As the COVID-19 pandemic unfolded, government officials around the world were forced to make decisions that either prioritized human health or the economy, which highlighted the dire need for a more coordinated response to dangerous pathogens that may emerge in the future.
Rice economist Ted Loch-Temzelides and a multi-institution interdisciplinary research team are developing mathematical models to assess and address the different types of threats faced during a pandemic in order to minimize both hospitalizations and economic damage. In their most recent publication, “Balancing economic and epidemiological interventions in the early stages of pathogen emergence,” they found that a combination of testing and isolation may be a better and more cost-effective policy for reducing infections and deaths than implementing lockdowns.
Loch-Temzelides said that combined economic and epidemiological modeling is necessary in order to evaluate trade-offs and guide policy during pandemics.
“Individuals are not particles and they follow their own incentives,” he said. “This modeling approach allows us to simulate different situations, evaluate what’s happening and determine the optimal policy interventions for a variety of scenarios that might prevail in the early stages of a large-scale epidemic outbreak.”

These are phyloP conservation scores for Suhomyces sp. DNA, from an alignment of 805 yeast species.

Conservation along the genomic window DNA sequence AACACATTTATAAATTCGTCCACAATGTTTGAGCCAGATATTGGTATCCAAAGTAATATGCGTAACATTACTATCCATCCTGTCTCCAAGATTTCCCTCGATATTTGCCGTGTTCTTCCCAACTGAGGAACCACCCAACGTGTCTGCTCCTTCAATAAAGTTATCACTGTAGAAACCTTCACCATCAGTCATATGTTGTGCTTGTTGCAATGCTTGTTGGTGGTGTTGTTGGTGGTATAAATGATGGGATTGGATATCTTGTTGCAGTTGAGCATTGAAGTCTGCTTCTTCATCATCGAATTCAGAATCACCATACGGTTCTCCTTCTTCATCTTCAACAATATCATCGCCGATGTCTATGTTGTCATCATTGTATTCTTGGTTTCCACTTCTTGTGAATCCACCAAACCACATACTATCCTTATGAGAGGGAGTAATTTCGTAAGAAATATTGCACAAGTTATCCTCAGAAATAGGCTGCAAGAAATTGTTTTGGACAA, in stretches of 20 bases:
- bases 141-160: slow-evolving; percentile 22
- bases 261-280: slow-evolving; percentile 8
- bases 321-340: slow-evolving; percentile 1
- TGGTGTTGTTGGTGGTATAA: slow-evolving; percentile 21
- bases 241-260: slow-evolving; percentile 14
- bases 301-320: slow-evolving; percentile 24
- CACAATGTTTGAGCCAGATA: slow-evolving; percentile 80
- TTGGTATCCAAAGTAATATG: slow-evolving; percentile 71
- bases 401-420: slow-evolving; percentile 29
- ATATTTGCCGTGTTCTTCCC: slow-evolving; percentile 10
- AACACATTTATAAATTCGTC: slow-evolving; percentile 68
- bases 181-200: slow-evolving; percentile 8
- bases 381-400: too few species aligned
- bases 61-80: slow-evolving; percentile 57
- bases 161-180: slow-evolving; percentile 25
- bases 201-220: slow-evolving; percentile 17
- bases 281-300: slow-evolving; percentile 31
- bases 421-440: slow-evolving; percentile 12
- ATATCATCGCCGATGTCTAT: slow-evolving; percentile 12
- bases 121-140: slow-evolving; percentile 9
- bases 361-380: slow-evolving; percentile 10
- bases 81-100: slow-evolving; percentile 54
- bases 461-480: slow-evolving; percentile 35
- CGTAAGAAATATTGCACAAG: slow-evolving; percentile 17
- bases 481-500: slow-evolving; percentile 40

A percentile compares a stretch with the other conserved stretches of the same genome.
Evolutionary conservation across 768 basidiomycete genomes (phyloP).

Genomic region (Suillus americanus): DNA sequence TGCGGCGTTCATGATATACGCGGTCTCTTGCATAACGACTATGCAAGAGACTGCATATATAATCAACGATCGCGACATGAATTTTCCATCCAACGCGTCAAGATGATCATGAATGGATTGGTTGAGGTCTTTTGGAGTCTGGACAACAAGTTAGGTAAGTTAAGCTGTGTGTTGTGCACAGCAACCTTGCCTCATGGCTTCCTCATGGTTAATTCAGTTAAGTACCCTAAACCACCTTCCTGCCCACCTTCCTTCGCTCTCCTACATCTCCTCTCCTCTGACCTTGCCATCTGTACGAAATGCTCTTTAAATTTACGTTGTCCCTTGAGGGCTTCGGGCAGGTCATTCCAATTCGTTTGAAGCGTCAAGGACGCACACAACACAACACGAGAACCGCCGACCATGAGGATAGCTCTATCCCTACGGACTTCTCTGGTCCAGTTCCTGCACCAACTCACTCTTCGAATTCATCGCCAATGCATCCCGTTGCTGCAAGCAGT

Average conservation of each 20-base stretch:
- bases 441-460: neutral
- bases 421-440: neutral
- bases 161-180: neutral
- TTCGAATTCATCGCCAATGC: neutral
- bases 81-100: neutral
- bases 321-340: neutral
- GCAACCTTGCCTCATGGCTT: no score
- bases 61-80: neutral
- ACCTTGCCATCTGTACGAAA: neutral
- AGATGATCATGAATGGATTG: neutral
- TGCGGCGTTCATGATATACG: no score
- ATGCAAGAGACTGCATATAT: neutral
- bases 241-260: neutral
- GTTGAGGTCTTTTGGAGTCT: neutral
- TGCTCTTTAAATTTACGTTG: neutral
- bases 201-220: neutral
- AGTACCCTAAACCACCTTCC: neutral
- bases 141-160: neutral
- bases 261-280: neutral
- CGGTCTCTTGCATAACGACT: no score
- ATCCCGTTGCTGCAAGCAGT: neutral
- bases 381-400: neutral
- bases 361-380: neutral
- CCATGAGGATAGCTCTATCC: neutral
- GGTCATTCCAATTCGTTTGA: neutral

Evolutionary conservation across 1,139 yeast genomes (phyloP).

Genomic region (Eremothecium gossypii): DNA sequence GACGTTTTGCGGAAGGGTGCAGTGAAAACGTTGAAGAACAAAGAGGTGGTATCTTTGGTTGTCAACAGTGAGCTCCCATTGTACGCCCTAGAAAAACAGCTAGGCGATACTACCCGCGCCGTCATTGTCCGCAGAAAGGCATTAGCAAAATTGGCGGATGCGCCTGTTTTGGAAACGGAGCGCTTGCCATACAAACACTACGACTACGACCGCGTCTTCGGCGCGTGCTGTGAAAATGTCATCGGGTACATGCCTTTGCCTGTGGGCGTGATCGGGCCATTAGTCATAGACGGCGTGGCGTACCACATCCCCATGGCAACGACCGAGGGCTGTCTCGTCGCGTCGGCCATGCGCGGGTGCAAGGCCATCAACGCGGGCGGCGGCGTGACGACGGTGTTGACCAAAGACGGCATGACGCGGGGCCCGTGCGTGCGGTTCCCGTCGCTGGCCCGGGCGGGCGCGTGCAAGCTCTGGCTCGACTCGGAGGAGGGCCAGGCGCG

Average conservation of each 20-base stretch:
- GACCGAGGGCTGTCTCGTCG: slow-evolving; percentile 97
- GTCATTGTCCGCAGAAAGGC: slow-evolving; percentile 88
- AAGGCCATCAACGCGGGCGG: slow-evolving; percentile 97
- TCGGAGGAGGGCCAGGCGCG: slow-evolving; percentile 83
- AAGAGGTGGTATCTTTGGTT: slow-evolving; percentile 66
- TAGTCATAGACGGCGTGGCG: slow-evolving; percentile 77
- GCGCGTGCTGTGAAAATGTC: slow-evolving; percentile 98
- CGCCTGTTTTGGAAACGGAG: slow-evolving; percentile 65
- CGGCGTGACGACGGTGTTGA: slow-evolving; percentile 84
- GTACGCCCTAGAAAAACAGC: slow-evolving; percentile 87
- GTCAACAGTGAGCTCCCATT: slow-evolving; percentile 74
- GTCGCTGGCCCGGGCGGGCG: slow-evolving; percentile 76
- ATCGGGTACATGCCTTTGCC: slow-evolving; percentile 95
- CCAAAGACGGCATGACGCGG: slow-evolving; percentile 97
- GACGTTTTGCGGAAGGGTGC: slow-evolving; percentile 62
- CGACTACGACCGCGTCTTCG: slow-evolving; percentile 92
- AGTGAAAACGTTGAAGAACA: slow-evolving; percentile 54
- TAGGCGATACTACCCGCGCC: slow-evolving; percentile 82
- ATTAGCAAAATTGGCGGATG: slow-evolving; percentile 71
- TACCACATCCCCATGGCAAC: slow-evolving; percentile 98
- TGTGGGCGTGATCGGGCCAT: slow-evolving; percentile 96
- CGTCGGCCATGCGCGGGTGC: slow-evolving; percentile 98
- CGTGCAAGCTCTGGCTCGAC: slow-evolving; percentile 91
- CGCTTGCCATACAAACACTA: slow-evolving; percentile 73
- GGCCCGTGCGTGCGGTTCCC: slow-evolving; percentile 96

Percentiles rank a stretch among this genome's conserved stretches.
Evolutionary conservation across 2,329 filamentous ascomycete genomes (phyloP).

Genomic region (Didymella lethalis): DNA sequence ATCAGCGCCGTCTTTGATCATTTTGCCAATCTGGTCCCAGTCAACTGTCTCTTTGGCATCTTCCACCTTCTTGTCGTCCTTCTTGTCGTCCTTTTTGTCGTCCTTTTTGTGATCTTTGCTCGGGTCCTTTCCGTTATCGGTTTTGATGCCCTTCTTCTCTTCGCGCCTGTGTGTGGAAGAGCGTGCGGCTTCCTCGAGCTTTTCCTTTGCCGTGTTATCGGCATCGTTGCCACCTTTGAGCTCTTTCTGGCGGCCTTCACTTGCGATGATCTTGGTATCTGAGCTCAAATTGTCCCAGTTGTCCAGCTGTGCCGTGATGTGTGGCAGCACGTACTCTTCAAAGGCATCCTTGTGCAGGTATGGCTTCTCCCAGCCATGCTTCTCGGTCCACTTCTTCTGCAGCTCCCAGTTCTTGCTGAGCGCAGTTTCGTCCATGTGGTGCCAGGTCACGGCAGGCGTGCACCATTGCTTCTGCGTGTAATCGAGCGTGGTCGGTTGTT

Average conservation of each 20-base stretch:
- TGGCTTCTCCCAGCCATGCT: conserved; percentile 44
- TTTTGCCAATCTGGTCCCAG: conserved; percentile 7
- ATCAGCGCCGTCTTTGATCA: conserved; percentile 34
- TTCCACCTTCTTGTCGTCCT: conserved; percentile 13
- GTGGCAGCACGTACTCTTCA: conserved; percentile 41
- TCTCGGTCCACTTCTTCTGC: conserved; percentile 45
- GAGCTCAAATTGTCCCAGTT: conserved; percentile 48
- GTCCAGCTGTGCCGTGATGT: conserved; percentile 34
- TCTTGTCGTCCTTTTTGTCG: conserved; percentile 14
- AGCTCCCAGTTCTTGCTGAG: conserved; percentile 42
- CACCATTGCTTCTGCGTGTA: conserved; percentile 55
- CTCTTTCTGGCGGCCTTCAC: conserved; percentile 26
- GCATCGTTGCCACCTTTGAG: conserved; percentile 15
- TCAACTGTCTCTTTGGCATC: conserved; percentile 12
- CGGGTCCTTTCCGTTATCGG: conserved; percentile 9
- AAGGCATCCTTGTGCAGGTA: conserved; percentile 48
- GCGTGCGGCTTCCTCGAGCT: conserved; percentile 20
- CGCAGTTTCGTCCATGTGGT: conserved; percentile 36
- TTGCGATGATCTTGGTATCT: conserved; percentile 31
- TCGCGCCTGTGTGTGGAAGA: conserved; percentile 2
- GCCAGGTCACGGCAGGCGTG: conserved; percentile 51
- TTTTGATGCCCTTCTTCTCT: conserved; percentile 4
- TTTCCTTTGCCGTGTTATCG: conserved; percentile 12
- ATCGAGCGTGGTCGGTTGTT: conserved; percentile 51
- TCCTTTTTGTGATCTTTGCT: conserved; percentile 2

Loch-Temzelides and his fellow researchers hope their findings will help guide policymakers when they face future outbreaks.
“COVID-19 was not the first and will not be the last novel virus to threaten mankind,” he said. “Over the past 50 years alone, we’ve had at least 20 concerning pathogens. It is critical for decision-makers to be prepared, and we hope studies like ours will help.”
The study, published recently in Science Advances, is available online at https://pubmed.ncbi.nlm.nih.gov/37224240/#full-view-affiliation-2.